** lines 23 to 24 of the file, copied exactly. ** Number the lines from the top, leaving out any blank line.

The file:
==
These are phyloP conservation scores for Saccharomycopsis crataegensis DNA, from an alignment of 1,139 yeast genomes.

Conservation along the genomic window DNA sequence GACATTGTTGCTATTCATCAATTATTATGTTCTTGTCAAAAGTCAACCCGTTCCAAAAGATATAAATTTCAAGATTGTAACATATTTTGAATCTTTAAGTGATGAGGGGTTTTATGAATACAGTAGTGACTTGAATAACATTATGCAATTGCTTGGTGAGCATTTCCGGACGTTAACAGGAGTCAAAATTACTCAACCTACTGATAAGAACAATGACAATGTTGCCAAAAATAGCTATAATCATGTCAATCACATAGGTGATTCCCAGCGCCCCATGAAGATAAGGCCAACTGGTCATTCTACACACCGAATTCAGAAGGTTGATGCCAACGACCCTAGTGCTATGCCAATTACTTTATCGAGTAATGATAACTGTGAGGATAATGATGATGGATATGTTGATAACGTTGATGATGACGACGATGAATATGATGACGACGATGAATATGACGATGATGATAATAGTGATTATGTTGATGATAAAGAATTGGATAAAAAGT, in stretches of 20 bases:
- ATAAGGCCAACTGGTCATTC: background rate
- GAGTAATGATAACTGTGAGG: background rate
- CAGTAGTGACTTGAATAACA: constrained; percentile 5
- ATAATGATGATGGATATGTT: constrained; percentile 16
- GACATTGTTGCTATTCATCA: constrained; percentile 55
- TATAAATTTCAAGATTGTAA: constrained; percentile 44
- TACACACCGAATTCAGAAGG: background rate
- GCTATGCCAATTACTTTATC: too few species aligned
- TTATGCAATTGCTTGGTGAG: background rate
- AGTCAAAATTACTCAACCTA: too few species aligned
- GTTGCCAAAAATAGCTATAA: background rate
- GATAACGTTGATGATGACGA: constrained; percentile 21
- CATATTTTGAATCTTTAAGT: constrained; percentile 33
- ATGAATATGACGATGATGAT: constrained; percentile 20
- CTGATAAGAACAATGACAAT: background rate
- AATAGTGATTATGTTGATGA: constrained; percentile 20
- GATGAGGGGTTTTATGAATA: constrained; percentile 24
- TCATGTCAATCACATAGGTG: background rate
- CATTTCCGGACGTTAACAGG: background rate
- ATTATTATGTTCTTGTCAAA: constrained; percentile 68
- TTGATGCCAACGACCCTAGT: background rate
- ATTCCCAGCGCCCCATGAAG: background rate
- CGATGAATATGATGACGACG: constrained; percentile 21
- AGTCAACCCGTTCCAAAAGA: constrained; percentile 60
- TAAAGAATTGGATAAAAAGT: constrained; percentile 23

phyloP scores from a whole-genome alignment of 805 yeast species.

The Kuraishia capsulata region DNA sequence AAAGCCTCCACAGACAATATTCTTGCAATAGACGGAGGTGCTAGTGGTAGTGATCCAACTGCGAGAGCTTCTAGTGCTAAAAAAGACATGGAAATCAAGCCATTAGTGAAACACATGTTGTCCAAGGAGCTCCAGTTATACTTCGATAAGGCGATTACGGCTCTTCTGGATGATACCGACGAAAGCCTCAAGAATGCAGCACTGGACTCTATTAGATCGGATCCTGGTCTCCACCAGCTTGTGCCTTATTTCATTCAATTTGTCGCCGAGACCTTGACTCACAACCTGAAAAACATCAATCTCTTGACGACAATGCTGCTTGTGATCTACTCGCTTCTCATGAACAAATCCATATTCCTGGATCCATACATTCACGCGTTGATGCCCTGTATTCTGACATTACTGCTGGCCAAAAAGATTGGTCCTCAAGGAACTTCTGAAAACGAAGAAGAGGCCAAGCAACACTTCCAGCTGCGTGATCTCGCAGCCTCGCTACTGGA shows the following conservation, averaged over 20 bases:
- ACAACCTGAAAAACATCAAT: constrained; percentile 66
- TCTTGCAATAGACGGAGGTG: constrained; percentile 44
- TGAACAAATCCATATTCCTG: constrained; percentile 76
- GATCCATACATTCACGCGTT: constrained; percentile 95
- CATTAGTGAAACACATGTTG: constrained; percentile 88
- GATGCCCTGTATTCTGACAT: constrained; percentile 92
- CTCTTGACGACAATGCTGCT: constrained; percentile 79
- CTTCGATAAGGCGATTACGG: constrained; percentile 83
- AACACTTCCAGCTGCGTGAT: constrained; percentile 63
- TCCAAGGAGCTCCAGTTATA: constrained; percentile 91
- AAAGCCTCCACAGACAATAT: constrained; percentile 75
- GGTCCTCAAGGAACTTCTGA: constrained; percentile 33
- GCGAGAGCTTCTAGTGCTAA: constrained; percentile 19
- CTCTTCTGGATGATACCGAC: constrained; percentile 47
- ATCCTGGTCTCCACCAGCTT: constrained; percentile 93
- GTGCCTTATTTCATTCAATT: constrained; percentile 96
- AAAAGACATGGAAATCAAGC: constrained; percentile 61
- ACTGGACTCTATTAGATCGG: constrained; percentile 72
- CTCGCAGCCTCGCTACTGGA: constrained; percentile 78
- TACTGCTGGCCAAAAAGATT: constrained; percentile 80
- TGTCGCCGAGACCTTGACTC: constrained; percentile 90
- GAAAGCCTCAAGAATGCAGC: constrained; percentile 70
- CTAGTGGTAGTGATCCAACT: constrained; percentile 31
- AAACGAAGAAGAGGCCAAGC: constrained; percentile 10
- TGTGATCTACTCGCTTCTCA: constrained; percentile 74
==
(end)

- TTGATGCCAACGACCCTAGT: background rate
- ATTCCCAGCGCCCCATGAAG: background rate